Cyproterone is a type of hormone therapy and is also known by its brand name Cyprostat. You might have it is as a treatment for prostate cancer:
- that has spread to other parts of the body (advanced)
- if you can’t have surgery or other medicine to treat your cancer
- to treat hot flushes
How it works
Prostate cancer cells depend on the hormone testosterone in order to grow. Cyproterone lowers levels of testosterone in the body and also blocks testosterone from reaching the cancer cells. It slows or stops the growth of prostate cancer.
How you have it
You take cyproterone acetate either on its own, or with another type of drug for prostate cancer called a luteinising hormone (LH) blocker.
You take cyproterone acetate as a tablet 1 to 3 times a day. This depends on why you are taking it. Take it with a drink after meals. Try to take it at evenly spaced times during the day.
When you stop taking cyproterone you need to reduce the amount (dose) gradually. Your doctor will tell you exactly how to do this.
Taking your tablets or capsules
You should take the right dose, not more or less.
Talk to your healthcare team before you stop taking a cancer drug, or if you have missed a dose.
When you have cyproterone acetate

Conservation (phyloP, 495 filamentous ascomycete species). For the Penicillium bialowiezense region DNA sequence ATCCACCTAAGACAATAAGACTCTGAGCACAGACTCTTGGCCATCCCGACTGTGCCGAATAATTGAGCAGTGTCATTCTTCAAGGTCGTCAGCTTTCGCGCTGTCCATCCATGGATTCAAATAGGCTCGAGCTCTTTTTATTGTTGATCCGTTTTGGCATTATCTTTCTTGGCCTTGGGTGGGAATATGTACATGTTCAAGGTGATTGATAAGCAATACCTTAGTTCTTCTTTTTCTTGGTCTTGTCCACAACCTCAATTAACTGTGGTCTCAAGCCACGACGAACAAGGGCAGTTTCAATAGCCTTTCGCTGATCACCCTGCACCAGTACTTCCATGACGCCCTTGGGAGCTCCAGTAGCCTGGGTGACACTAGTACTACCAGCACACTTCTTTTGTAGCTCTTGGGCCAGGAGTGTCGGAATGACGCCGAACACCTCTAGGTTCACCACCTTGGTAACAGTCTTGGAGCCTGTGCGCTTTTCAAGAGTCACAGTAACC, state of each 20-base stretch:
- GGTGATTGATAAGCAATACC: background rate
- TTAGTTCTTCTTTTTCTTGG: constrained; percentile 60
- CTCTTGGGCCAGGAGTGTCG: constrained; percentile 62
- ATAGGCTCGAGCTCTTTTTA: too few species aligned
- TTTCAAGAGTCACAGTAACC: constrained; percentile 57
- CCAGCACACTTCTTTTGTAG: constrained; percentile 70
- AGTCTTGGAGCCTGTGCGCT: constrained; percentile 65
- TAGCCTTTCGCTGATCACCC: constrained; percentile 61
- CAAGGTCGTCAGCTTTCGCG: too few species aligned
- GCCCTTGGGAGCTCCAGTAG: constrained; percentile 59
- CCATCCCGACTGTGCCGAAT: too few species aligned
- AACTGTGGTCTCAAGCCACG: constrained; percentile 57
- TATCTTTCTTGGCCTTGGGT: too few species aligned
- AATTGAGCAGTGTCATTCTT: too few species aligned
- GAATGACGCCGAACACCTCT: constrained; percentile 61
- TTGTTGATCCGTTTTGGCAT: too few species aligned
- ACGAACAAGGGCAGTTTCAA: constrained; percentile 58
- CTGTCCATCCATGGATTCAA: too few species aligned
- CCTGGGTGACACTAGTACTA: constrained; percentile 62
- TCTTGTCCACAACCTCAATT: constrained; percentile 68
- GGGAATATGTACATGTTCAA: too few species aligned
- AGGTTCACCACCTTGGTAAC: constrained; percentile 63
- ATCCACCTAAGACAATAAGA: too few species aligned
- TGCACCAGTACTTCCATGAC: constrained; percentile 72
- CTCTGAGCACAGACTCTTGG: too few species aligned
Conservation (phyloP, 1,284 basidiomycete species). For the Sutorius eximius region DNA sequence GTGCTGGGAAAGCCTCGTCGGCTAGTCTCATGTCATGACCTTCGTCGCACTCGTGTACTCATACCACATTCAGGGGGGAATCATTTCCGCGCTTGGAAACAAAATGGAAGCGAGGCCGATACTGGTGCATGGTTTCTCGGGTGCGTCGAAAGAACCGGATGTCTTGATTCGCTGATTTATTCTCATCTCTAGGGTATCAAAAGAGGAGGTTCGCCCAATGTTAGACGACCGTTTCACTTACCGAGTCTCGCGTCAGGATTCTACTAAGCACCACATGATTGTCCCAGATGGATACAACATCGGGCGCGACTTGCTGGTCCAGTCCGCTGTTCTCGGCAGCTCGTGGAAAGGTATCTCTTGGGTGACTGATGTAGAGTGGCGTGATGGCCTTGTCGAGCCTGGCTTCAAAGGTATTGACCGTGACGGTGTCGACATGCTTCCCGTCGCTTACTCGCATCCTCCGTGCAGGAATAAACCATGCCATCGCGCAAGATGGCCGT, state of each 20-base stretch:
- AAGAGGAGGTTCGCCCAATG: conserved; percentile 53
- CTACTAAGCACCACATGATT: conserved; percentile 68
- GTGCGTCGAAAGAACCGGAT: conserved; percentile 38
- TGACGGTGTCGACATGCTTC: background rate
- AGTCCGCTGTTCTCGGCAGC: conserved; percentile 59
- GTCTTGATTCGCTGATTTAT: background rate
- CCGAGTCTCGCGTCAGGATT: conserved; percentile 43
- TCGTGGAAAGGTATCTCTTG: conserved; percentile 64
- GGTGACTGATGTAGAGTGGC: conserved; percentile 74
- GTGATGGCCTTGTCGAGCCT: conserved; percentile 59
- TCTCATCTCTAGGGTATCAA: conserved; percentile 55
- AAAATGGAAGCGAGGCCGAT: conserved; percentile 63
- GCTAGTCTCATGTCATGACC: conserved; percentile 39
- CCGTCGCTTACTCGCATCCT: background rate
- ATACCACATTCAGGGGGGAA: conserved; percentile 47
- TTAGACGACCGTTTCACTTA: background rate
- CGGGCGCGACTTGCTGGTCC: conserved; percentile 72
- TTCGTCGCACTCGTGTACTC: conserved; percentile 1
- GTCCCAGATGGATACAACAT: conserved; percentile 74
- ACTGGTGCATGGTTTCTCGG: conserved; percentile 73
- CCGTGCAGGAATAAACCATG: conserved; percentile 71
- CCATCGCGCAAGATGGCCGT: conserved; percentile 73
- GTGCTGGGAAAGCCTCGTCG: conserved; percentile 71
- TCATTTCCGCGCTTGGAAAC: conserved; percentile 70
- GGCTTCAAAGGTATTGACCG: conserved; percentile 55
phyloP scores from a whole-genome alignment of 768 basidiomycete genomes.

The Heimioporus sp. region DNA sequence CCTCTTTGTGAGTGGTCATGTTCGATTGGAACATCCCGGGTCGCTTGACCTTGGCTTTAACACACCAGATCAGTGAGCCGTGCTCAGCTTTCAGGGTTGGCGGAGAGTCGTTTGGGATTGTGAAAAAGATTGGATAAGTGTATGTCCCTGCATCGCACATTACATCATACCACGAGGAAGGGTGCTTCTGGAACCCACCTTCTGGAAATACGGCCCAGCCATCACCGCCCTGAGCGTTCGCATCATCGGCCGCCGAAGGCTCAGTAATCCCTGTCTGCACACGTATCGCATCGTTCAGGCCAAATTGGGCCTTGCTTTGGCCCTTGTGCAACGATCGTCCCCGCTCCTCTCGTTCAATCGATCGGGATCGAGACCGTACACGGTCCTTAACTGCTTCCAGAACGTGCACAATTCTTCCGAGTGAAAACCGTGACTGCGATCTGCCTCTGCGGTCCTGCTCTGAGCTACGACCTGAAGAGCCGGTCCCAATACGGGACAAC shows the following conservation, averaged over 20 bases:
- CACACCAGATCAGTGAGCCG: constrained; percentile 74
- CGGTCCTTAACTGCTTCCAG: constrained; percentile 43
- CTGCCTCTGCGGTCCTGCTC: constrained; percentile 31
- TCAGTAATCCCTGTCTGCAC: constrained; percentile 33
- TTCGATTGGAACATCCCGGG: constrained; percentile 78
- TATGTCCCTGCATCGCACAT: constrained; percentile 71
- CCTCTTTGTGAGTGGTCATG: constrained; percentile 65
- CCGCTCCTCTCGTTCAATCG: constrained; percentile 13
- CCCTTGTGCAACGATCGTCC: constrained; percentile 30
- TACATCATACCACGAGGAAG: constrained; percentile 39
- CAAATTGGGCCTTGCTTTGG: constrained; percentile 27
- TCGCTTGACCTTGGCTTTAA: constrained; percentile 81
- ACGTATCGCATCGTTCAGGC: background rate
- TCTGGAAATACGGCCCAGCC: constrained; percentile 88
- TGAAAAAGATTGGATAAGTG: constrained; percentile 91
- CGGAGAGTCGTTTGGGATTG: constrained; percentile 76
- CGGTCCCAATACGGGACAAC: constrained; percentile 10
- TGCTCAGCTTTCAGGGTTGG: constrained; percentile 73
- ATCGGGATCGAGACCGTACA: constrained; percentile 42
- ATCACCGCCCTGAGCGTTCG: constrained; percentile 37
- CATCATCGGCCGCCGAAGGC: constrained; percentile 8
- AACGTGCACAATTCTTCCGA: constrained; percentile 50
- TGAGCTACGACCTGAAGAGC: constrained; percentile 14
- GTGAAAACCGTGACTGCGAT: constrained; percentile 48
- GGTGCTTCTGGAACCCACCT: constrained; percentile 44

You take cyprotene cyproterone acetate for as long as it is working, and the side effects aren’t too bad.
Tumour flare reaction
You might have cyproterone acetate with a luteinising hormone blocker to stop a flare reaction. When you first start taking LH blockers you make more testosterone for the first few days or weeks, which increases the symptoms of the prostate cancer. Cyproterone acetate helps to reduce any cancer symptoms caused by this temporary increase in testosterone.,
You take cyprotene cyproterone acetate for a few days before starting the luteinising hormone blocker, and stay on it for about 4 to 6 weeks.
You have blood tests before and during your treatment. They check your levels of blood cells and other substances in the blood. They also check how well your liver and kidneys are working.
How often and how severe the side effects are can vary from person to person. They also depend on what other treatment you are having.
When to contact your team
Your doctor, nurse, or pharmacist will go through the possible side effects. They will monitor you closely during treatment and check how you are at your appointments. Contact your advice line as soon as possible if:
- you have severe side effects
- your side effects aren’t getting any better
- your side effects are getting worse
We haven't listed all the side effects here. Remember it is very unlikely that you will have all of these side effects, but you might have some of them at the same time.
Common side effects
These side effects happen in more than 10 in 100 people (more than 10%). You might have one or more of them. They include:
Loss of interest in sex (libido)
Talk to your doctor if you have this. You might be able to have some treatments to help with low libido.
You might have problems getting an erection (impotence). Talk to your doctor or nurse if you have problems getting an erection. There are treatments that can help, such as medicines, vacuum pumps and injections or pellets. Your doctor or nurse can refer you to a specialist in this area.